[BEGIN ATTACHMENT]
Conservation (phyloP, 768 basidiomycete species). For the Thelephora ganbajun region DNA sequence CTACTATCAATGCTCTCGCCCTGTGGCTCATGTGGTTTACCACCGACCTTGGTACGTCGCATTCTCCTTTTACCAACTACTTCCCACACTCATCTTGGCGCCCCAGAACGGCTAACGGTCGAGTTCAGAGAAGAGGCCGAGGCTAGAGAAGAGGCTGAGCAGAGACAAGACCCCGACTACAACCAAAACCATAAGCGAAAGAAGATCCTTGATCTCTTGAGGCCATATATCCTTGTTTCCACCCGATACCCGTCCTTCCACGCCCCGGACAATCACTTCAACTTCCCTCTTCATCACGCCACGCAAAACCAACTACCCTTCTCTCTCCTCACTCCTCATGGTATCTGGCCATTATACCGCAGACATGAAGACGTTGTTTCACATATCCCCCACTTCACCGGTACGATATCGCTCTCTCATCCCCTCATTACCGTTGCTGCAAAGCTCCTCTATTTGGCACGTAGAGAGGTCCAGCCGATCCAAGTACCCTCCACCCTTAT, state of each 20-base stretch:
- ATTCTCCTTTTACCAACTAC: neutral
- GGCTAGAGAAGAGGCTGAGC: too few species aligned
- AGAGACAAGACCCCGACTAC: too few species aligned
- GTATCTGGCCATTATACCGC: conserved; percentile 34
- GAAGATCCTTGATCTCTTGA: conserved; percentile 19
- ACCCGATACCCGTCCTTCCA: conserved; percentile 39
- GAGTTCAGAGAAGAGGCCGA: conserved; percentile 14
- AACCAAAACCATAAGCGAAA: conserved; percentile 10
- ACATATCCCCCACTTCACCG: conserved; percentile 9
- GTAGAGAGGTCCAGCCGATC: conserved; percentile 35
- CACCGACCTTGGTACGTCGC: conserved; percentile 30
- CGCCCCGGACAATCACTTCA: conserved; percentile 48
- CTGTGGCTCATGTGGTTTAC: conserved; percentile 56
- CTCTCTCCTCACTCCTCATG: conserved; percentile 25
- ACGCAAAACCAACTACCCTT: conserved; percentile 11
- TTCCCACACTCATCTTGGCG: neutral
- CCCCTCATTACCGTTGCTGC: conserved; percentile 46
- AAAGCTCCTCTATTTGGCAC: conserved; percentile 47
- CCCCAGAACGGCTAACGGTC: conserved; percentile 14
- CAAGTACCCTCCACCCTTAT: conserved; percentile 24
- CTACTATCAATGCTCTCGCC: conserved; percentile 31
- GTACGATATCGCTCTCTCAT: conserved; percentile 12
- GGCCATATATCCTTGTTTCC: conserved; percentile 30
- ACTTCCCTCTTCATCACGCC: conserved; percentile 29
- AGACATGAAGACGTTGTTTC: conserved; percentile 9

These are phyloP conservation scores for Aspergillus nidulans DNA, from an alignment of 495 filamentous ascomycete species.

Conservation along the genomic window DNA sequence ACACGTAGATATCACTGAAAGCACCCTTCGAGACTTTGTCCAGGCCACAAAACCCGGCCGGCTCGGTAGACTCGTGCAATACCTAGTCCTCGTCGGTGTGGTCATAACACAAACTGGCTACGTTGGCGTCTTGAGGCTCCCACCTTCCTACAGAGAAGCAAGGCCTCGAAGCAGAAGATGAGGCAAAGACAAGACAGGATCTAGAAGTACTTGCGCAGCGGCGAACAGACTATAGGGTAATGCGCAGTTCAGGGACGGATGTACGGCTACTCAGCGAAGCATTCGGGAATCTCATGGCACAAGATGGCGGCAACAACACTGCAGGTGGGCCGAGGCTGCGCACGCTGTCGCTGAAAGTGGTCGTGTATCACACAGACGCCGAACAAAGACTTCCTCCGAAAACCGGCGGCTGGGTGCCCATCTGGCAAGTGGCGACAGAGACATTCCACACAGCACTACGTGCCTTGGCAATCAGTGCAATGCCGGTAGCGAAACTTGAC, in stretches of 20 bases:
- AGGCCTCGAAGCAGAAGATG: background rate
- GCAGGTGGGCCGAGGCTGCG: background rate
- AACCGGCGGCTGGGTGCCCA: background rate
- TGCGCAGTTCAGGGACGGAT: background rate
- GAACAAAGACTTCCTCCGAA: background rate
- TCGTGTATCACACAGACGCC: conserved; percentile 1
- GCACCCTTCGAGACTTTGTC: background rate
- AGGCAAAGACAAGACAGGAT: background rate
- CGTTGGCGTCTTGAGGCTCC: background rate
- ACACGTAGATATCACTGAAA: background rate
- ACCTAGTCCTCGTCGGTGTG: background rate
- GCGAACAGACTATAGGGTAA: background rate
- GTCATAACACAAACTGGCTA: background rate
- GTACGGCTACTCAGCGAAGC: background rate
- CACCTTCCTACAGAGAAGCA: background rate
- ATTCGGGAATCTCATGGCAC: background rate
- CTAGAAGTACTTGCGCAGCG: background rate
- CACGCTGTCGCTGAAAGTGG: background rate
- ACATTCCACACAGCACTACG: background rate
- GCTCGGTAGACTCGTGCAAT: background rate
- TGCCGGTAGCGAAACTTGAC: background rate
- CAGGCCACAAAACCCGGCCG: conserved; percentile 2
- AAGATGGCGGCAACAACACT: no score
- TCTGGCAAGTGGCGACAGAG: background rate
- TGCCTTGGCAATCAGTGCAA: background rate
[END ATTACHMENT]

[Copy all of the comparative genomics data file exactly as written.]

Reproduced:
Conservation (phyloP, 768 basidiomycete species). For the Thelephora ganbajun region DNA sequence CTACTATCAATGCTCTCGCCCTGTGGCTCATGTGGTTTACCACCGACCTTGGTACGTCGCATTCTCCTTTTACCAACTACTTCCCACACTCATCTTGGCGCCCCAGAACGGCTAACGGTCGAGTTCAGAGAAGAGGCCGAGGCTAGAGAAGAGGCTGAGCAGAGACAAGACCCCGACTACAACCAAAACCATAAGCGAAAGAAGATCCTTGATCTCTTGAGGCCATATATCCTTGTTTCCACCCGATACCCGTCCTTCCACGCCCCGGACAATCACTTCAACTTCCCTCTTCATCACGCCACGCAAAACCAACTACCCTTCTCTCTCCTCACTCCTCATGGTATCTGGCCATTATACCGCAGACATGAAGACGTTGTTTCACATATCCCCCACTTCACCGGTACGATATCGCTCTCTCATCCCCTCATTACCGTTGCTGCAAAGCTCCTCTATTTGGCACGTAGAGAGGTCCAGCCGATCCAAGTACCCTCCACCCTTAT, state of each 20-base stretch:
- ATTCTCCTTTTACCAACTAC: neutral
- GGCTAGAGAAGAGGCTGAGC: too few species aligned
- AGAGACAAGACCCCGACTAC: too few species aligned
- GTATCTGGCCATTATACCGC: conserved; percentile 34
- GAAGATCCTTGATCTCTTGA: conserved; percentile 19
- ACCCGATACCCGTCCTTCCA: conserved; percentile 39
- GAGTTCAGAGAAGAGGCCGA: conserved; percentile 14
- AACCAAAACCATAAGCGAAA: conserved; percentile 10
- ACATATCCCCCACTTCACCG: conserved; percentile 9
- GTAGAGAGGTCCAGCCGATC: conserved; percentile 35
- CACCGACCTTGGTACGTCGC: conserved; percentile 30
- CGCCCCGGACAATCACTTCA: conserved; percentile 48
- CTGTGGCTCATGTGGTTTAC: conserved; percentile 56
- CTCTCTCCTCACTCCTCATG: conserved; percentile 25
- ACGCAAAACCAACTACCCTT: conserved; percentile 11
- TTCCCACACTCATCTTGGCG: neutral
- CCCCTCATTACCGTTGCTGC: conserved; percentile 46
- AAAGCTCCTCTATTTGGCAC: conserved; percentile 47
- CCCCAGAACGGCTAACGGTC: conserved; percentile 14
- CAAGTACCCTCCACCCTTAT: conserved; percentile 24
- CTACTATCAATGCTCTCGCC: conserved; percentile 31
- GTACGATATCGCTCTCTCAT: conserved; percentile 12
- GGCCATATATCCTTGTTTCC: conserved; percentile 30
- ACTTCCCTCTTCATCACGCC: conserved; percentile 29
- AGACATGAAGACGTTGTTTC: conserved; percentile 9

These are phyloP conservation scores for Aspergillus nidulans DNA, from an alignment of 495 filamentous ascomycete species.

Conservation along the genomic window DNA sequence ACACGTAGATATCACTGAAAGCACCCTTCGAGACTTTGTCCAGGCCACAAAACCCGGCCGGCTCGGTAGACTCGTGCAATACCTAGTCCTCGTCGGTGTGGTCATAACACAAACTGGCTACGTTGGCGTCTTGAGGCTCCCACCTTCCTACAGAGAAGCAAGGCCTCGAAGCAGAAGATGAGGCAAAGACAAGACAGGATCTAGAAGTACTTGCGCAGCGGCGAACAGACTATAGGGTAATGCGCAGTTCAGGGACGGATGTACGGCTACTCAGCGAAGCATTCGGGAATCTCATGGCACAAGATGGCGGCAACAACACTGCAGGTGGGCCGAGGCTGCGCACGCTGTCGCTGAAAGTGGTCGTGTATCACACAGACGCCGAACAAAGACTTCCTCCGAAAACCGGCGGCTGGGTGCCCATCTGGCAAGTGGCGACAGAGACATTCCACACAGCACTACGTGCCTTGGCAATCAGTGCAATGCCGGTAGCGAAACTTGAC, in stretches of 20 bases:
- AGGCCTCGAAGCAGAAGATG: background rate
- GCAGGTGGGCCGAGGCTGCG: background rate
- AACCGGCGGCTGGGTGCCCA: background rate
- TGCGCAGTTCAGGGACGGAT: background rate
- GAACAAAGACTTCCTCCGAA: background rate
- TCGTGTATCACACAGACGCC: conserved; percentile 1
- GCACCCTTCGAGACTTTGTC: background rate
- AGGCAAAGACAAGACAGGAT: background rate
- CGTTGGCGTCTTGAGGCTCC: background rate
- ACACGTAGATATCACTGAAA: background rate
- ACCTAGTCCTCGTCGGTGTG: background rate
- GCGAACAGACTATAGGGTAA: background rate
- GTCATAACACAAACTGGCTA: background rate
- GTACGGCTACTCAGCGAAGC: background rate
- CACCTTCCTACAGAGAAGCA: background rate
- ATTCGGGAATCTCATGGCAC: background rate
- CTAGAAGTACTTGCGCAGCG: background rate
- CACGCTGTCGCTGAAAGTGG: background rate
- ACATTCCACACAGCACTACG: background rate
- GCTCGGTAGACTCGTGCAAT: background rate
- TGCCGGTAGCGAAACTTGAC: background rate
- CAGGCCACAAAACCCGGCCG: conserved; percentile 2
- AAGATGGCGGCAACAACACT: no score
- TCTGGCAAGTGGCGACAGAG: background rate
- TGCCTTGGCAATCAGTGCAA: background rate